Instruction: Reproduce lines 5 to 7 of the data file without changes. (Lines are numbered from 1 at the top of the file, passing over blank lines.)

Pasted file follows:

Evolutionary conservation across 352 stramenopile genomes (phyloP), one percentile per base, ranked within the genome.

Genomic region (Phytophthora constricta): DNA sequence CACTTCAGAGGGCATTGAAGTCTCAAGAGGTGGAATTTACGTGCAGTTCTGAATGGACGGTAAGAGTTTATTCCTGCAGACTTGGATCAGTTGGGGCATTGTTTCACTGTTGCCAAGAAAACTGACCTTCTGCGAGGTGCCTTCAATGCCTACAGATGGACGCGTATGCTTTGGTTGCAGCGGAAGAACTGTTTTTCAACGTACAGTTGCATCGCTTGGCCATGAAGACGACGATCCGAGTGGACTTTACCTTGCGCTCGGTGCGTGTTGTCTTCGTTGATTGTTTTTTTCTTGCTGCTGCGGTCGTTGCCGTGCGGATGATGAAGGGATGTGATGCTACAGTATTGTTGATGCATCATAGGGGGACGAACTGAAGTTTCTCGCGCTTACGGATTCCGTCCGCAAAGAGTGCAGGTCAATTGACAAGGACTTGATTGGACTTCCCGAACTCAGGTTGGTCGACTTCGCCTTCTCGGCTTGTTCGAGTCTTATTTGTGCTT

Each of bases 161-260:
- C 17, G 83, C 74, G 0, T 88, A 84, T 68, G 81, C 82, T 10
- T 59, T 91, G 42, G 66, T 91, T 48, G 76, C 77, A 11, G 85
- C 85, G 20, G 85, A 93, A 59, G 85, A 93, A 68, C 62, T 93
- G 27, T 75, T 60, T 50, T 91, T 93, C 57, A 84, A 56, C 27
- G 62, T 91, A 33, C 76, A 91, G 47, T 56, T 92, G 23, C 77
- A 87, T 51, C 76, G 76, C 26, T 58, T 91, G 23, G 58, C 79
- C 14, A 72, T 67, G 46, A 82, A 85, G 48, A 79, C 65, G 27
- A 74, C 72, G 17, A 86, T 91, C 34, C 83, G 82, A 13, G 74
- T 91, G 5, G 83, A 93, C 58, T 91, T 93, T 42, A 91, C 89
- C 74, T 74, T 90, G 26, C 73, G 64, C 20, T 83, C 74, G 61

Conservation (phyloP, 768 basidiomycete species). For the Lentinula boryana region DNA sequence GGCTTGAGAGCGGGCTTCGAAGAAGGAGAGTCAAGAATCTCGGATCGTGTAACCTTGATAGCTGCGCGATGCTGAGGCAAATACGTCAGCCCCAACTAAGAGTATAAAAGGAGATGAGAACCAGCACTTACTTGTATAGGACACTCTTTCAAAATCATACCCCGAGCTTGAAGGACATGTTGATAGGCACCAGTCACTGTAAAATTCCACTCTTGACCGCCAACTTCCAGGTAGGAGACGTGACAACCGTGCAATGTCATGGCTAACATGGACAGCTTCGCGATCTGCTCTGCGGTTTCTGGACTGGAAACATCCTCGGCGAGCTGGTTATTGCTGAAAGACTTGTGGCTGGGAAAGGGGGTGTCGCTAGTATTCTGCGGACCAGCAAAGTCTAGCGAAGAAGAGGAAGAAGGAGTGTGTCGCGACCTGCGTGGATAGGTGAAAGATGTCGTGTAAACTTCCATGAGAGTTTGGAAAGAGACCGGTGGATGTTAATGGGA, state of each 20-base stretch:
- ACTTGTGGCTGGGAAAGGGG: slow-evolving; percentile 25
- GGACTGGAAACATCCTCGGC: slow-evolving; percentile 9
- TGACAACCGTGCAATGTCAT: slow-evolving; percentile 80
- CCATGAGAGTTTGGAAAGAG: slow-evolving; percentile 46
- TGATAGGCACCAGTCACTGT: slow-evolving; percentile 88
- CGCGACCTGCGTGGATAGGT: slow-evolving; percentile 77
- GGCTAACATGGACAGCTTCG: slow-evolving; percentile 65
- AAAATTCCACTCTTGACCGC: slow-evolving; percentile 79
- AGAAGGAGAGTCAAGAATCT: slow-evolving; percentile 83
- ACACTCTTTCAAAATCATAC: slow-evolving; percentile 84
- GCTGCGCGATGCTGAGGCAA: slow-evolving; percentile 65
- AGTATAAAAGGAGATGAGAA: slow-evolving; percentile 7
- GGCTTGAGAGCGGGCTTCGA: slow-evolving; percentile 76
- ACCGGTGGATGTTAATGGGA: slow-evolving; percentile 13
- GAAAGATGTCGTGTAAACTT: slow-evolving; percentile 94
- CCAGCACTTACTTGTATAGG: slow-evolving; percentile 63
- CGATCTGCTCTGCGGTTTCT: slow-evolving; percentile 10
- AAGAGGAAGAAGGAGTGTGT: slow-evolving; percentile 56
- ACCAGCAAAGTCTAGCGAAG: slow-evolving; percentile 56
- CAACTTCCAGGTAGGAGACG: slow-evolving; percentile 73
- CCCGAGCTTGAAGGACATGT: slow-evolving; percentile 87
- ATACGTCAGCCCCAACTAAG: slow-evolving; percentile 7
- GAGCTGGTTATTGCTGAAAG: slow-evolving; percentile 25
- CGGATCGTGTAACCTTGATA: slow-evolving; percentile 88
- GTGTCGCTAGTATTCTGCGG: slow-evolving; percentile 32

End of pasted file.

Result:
- T 59, T 91, G 42, G 66, T 91, T 48, G 76, C 77, A 11, G 85
- C 85, G 20, G 85, A 93, A 59, G 85, A 93, A 68, C 62, T 93
- G 27, T 75, T 60, T 50, T 91, T 93, C 57, A 84, A 56, C 27